Cooper’s $60 million payday doesn’t even spark any resentment in her, Franklyn said.
“I know that might sound hard to believe, but I genuinely don’t feel bad about not cashing in on that. I think I did everything in my power in that situation to make it work at the time,” Franklyn said. “This is coming from the girl who’s like, ‘The number one thing I care about when it comes to dating is what is in their bank account,’ but I think money does not equal happiness.”
The podcast host isn’t necessarily hurting for money herself, she pointed out, despite not achieving Cooper’s level of financial gain. Yes, it was jarring for Franklyn to learn about the huge chunk of change that Spotify ponied up for “Call Her Daddy,” but she insists that she was more upset to lose her relationship with Cooper on a personal level.
“The betrayal piece was more upsetting than the financial piece,” Franklyn said. “I go to bed resting my head on my pillow knowing I’m a good person, I have not done shady shit or fucked up shit or backhanded shit to get ahead financially. That’s more important to me.”
Initially, Franklyn said it was difficult for her to adjust to hosting her podcast alone. When she first started “Sofia with an F,” Franklyn said she didn’t have a fully-laid-out strategy. She said she jumped in without too much planning, not giving a lot of thought to her editorial vision or marketing strategy. Franklyn just wanted to get herself back out there.
“I will say, the first year, year and a half of the show I was like, ‘What the fuck am I doing? I’m still healing, still learning. How do I record for an hour and a half of stand-up [comedy] essentially by myself?’” she said.
But it was both her OG listeners as well as her newfound fan base that kept her motivated to find her lane in the oversaturated podcasting space. While Franklyn said there’s a lot on the horizon and she does want to dip her toe into new business opportunities, including performing live shows for her listeners, she’s currently focused on growing and fine-tuning her podcast. A dream interview of hers is Amber Heard because of the way she was portrayed in the media and by the public during her 2022 trial with Johnny Depp.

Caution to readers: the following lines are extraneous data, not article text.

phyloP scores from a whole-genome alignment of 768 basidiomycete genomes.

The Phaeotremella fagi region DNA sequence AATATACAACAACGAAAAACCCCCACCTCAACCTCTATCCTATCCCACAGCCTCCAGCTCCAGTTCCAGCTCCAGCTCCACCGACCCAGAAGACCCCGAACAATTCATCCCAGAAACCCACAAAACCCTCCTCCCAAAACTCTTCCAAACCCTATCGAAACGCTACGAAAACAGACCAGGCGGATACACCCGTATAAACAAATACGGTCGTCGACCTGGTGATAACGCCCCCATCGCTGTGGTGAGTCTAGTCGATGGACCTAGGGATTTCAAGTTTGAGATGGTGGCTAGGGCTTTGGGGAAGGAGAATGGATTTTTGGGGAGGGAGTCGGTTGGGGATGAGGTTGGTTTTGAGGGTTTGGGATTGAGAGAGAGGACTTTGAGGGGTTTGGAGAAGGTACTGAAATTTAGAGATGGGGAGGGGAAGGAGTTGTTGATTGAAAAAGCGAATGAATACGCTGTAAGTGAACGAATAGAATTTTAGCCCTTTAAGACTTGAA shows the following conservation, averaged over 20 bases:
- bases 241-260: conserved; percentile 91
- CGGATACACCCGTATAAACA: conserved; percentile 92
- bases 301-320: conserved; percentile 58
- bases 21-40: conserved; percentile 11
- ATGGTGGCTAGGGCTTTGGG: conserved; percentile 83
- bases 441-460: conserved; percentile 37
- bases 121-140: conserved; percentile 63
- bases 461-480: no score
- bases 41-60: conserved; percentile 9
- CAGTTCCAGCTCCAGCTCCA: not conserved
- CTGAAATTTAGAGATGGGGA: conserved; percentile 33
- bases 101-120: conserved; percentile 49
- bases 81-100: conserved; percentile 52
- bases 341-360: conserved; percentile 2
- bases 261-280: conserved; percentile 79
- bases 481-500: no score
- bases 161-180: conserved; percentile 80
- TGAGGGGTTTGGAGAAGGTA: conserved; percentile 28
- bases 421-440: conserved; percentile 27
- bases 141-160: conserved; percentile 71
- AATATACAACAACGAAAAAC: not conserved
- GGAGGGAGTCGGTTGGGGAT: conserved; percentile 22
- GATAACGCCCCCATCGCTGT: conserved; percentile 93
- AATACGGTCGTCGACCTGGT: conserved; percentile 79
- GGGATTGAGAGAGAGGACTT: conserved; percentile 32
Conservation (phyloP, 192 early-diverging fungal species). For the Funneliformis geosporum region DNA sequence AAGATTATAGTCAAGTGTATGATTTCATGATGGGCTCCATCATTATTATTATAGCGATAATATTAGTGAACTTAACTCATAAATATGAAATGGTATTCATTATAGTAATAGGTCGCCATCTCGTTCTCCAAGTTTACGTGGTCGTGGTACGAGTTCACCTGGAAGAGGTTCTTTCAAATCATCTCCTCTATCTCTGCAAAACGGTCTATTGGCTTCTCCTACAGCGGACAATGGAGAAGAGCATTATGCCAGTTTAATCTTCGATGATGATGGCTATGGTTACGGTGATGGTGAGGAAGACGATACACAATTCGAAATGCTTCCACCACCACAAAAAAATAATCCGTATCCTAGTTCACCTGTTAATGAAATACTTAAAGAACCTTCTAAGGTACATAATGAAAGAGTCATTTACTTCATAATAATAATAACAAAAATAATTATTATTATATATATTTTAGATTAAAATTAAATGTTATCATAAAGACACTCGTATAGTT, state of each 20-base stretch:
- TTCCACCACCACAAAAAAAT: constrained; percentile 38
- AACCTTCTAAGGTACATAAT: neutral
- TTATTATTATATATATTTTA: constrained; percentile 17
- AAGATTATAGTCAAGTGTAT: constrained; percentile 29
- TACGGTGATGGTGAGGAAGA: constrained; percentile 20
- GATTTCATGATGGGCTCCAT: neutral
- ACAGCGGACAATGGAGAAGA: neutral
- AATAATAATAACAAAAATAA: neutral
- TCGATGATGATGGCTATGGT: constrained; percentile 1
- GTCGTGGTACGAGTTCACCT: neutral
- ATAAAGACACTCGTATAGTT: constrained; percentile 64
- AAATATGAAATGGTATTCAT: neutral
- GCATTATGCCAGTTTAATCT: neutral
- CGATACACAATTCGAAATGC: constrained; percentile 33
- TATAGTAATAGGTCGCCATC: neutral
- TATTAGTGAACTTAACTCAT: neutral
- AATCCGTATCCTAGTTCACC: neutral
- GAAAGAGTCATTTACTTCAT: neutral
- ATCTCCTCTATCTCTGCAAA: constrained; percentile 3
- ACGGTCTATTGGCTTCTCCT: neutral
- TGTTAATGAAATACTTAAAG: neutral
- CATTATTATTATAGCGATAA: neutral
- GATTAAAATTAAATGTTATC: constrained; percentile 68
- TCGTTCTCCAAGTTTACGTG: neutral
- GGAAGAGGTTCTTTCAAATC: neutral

“I’ve stayed very true to myself, which was the brand of the old show,” Franklyn said. “There’s still a little bit of shock value, there’s still humor, there’s still some outlandish, explicit, maybe crazy things, but I’ve gotten older the same way my listeners have and the show is just kind of evolving with me.”
Even though “Sofia with an F” has existed for nearly three years now, Franklyn believes she’s entering a new era of her podcast and her career because she’s had more time and space from the drama with “Call Her Daddy,” and now that she’s taken the time to process and speak on it, she’s ready to move on. There are lessons to be learned from everything, Franklyn said, as cliché as that sounds. And now, not only is she extra careful when she’s signing a business deal, but she also fully appreciates how far she’s come.
“If it wasn’t a very uncomfortable, dramatic situation, I don’t think I would have been forced to deal with everything I was forced to deal with,” she said. “It forced me to be the most confident, genuine person and to be able to handle complete turbulence and turmoil.”